Life as an entrepreneur for Nikhil Sen, Managing Director, Unibic Biscuits, hasn't been particularly easy. After a heady start way back in 2005 (when his Unibic cookies were available in close to 60,000 outlets in Southern India and he also manufactured for Cafe Coffee Day and Jet Airways), his business came to a standstill in 2010 when he was starved of capital. "From 2010 to 2012 we were dead ducks. If People Capital hadn't invested, we would have been history," says Sen. In a conversation with Ajita Shashidhar, the former MD of Britannia Industries, talks about the challenges of running a food start-up.
Q: Food is one sector where a large number of start-ups have seen failure. Is it saturated, what really is the challenge there?
The future of food is great. We are at the bottom end of the chain. Take for example, biscuits, biscuits in India are still very dry, have to be accompanied with tea or coffee, because they are basic cookies. Abroad, they are more gourmet, more injected, more unique in terms of taste. So, there is a tremendous opportunity in India for a category like biscuits itself. You are talking about a few kgs of per capita consumption when the rest of Asia is at 4 kgs of per capita consumption, you can't help but grow.
However, the biggest constraint for most entrepreneurs is money, the cost of failure is very high. In my case, my partner ran out of funds. We were choked for capital for two years. In 2012, luckily two funds showed interest in investing in us, ICICI Ventures and People Capital.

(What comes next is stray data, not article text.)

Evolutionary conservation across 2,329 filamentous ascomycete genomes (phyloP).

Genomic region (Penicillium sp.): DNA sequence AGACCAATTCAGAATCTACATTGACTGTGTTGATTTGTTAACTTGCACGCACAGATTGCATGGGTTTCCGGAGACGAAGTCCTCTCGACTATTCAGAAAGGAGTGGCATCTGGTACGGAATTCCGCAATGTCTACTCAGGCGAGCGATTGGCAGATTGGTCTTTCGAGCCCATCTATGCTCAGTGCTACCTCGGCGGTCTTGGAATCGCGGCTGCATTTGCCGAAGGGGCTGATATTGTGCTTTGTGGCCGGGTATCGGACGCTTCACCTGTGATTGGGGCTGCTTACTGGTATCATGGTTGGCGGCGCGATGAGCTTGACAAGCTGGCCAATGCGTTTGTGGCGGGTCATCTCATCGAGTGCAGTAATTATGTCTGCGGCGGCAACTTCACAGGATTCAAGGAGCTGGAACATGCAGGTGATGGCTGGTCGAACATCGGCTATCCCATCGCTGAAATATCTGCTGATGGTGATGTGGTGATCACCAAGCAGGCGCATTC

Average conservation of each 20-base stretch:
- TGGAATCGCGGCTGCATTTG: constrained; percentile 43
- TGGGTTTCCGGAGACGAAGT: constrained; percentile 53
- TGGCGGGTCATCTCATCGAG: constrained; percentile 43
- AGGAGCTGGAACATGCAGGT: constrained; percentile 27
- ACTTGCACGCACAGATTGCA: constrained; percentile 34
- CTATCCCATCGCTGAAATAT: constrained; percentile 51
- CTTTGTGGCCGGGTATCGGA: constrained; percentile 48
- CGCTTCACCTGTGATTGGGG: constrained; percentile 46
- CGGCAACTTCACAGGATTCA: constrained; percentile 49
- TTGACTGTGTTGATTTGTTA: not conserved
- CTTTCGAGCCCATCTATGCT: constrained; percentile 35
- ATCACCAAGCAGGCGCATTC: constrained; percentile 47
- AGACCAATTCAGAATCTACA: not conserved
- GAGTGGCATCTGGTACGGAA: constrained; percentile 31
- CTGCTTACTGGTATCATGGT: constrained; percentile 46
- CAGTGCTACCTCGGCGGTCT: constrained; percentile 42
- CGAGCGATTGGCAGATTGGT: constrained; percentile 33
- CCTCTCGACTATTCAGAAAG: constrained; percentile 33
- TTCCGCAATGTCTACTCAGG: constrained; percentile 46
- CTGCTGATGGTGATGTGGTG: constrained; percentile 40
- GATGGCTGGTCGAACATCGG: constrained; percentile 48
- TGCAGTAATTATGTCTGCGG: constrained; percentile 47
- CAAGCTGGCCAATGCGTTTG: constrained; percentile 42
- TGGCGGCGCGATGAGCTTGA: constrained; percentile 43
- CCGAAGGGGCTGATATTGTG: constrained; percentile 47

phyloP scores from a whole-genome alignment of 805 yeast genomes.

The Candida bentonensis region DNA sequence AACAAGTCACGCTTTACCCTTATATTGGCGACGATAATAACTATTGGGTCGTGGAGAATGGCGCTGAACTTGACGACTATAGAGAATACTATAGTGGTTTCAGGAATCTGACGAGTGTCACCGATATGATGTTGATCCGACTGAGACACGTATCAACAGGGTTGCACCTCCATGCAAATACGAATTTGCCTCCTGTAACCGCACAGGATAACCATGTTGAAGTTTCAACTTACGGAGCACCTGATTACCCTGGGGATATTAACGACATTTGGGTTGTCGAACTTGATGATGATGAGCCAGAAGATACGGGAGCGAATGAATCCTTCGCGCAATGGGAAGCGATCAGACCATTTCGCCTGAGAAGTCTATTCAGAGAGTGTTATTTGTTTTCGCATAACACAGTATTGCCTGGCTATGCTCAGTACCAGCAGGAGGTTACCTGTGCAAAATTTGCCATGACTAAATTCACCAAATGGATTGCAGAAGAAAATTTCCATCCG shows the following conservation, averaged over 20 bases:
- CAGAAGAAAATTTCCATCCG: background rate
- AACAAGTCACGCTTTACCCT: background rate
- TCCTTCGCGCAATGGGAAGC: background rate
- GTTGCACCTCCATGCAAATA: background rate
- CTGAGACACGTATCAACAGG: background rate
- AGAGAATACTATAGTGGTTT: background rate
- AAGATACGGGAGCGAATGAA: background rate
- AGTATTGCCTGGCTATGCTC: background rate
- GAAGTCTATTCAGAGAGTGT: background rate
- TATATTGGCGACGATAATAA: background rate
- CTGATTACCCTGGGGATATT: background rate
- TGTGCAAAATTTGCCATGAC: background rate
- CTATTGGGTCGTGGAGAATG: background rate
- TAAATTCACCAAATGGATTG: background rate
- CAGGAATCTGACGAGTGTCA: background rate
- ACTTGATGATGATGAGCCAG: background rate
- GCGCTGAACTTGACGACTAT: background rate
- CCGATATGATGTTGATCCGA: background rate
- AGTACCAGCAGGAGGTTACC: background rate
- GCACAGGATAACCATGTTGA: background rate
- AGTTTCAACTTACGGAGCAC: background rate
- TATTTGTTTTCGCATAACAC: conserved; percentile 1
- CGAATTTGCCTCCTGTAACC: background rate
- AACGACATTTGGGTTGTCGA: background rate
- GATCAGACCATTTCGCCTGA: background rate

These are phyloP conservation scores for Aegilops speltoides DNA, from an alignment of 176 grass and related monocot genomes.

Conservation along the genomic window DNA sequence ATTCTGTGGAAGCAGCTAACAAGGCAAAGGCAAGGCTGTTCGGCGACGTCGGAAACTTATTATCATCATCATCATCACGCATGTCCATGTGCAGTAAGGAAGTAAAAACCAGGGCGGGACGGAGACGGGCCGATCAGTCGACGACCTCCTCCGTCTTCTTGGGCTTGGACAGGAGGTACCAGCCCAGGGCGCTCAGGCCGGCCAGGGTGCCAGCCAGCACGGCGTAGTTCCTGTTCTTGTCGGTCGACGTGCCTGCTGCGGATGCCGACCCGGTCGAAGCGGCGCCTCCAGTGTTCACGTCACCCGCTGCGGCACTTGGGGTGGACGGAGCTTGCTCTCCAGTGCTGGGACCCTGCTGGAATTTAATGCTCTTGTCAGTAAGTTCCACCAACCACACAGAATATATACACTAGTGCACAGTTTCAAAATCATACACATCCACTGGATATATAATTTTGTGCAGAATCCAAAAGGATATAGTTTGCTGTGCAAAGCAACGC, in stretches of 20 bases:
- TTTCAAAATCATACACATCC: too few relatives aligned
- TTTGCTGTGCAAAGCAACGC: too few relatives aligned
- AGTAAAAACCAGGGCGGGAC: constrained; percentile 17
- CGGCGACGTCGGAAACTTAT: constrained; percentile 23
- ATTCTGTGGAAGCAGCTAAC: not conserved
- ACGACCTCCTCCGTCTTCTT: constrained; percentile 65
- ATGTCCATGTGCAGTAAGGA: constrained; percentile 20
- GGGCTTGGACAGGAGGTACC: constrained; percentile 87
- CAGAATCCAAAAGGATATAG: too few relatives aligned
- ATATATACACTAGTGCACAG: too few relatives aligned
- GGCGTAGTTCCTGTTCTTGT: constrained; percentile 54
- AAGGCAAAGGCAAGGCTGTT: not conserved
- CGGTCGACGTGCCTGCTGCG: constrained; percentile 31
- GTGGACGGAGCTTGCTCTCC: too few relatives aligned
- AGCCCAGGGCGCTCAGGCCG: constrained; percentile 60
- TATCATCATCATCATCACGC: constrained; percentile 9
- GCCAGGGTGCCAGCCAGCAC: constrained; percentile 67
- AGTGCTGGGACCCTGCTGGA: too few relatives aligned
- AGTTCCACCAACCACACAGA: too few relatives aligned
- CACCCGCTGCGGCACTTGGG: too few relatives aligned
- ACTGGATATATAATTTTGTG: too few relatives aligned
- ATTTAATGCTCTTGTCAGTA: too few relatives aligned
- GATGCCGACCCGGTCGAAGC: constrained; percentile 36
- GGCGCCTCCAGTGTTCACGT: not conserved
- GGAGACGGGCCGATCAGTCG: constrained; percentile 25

Q: Is it just capital that is an issue? Most food start-ups have managed to raise private equity capital.
The ability to scale up also depends on building the right people asset. A company sitting in Bangalore will find it difficult to replicate the same thing in Delhi in terms of efficiency of systems and distribution which is the backbone of success. As you scale up you will find new challenges. Today, if I have to expand in the North, the dealer or distributor is greedier for his pound of flesh, as he knows that Unibic is at a certain level.
There is a challenge in distribution and advertising. In South for instance, you can break up the market and do targeted advertising, but if I have to do that in the Hindi speaking belt it will be wasteful. As you keep expanding, the efficiency of the rupee you spend behind advertising or distribution will have a larger risk than it did when you operated in a smaller market.
Q: You mean to say that the biggest challenge for a food company comes when it is ready to scale up?
Most definitely. For a food company to go from regional to national is definitely a challenge. Even the likes of Britannia, despite being close to 100 years old don't have the same traction in North and West as they have in South and East. When you split the balance sheet of a FMCG company, you will see that the home territory is usually the territory where they are large.
Q:There are so many food start-ups today, where do you see them three years from now?
Most food start-ups would be bought out by larger conglomerates. For certain period of time they will flourish, then you will see mushrooming of newer players and then you will see the consolidation. The big boys will suddenly wake up and realise that there is value in what these guys have built and buy them out.